The Chief Executive of the Health and Care Professions Council (HCPC), John Barwick, has told health leaders that forthcoming reforms to the regulation of health and care professionals are an opportunity to determine “how the regulatory system can embrace innovation and foster collaboration.”
On the day that the Health & Care Bill was introduced in the Queen’s Speech, Mr Barwick told the Westminster Health Forum that “by learning the lessons of the past year and baking them into regulation going forward, we can address structural issues that have held us back for decades.
“We need to ensure that regulators, and others in the healthcare system, collaborate much more, share resources and act as one, not only in the name of efficiency, but of better quality care.”
Mr Barwick explained that for the 287,000 health and care professionals the HCPC regulates – from paramedics to podiatrists, occupational therapists to operating department practitioners, and many others – COVID has rapidly transformed their work to a new level of “business as usual”. However current legislation stifles further agility and innovation.
“The ability to act swiftly and innovate should not be confined to emergency situations. Enabling innovation, making full use of digital technology and providing flexibility for registrants must be core principles for us as regulators at all times.
“But we must also be more ambitious than that. We need to recalibrate professional regulation so that it focuses above all on outcomes, on protecting the public rather than simply protecting titles.” Mr Barwick added.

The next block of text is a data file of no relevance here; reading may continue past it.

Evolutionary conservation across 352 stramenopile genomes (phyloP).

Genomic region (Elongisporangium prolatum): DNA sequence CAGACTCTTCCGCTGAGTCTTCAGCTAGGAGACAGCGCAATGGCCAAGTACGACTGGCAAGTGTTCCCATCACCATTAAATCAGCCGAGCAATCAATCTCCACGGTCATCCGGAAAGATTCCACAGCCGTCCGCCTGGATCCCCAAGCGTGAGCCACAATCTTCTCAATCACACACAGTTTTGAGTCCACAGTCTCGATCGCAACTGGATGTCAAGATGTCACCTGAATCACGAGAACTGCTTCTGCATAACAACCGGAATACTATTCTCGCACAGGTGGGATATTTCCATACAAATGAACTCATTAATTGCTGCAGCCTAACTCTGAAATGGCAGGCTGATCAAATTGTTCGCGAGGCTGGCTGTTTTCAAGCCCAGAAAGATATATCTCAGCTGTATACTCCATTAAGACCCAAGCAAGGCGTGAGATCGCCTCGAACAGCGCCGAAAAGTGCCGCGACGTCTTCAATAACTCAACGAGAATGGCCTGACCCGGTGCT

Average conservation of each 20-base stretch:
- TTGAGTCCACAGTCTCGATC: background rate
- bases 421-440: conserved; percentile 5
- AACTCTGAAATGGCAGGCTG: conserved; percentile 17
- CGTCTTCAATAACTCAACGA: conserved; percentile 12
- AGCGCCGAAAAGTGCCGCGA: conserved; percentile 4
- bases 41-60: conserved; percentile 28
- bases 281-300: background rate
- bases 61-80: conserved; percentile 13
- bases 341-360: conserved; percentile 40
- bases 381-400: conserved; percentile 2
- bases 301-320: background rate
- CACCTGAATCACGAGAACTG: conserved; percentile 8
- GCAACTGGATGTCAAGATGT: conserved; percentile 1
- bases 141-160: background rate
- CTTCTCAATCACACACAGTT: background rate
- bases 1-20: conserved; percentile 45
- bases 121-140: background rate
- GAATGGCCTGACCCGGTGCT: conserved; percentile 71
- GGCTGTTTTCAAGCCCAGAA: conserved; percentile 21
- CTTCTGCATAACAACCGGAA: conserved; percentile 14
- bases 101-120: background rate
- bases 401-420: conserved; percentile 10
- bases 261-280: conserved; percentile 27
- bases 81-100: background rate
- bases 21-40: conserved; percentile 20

He set out three key elements essential to this recalibration:
- Greater collaboration among professional regulators, and between regulators and the rest of the healthcare system, to reduce the siloes that exist.
- Recognition of the benefits of the multi-profession model of regulation and a commitment to build on it. The multi-profession model is effective and proven in building common standards and focusing on outcome measures to support improvements across professions, that are increasingly interconnected.
- Efficiency improvements in the regulatory landscape, including the sharing of a range of functions among regulators to improve performance, to enhance shared learning and reduce costs.
Mr Barwick concluded by saying that “in turning these principles into practical measures, we must ensure we are at all times guided by the best interests of those who matter most: the public who use and rely on our healthcare system.”
Image: Freepik – pikisuperstar
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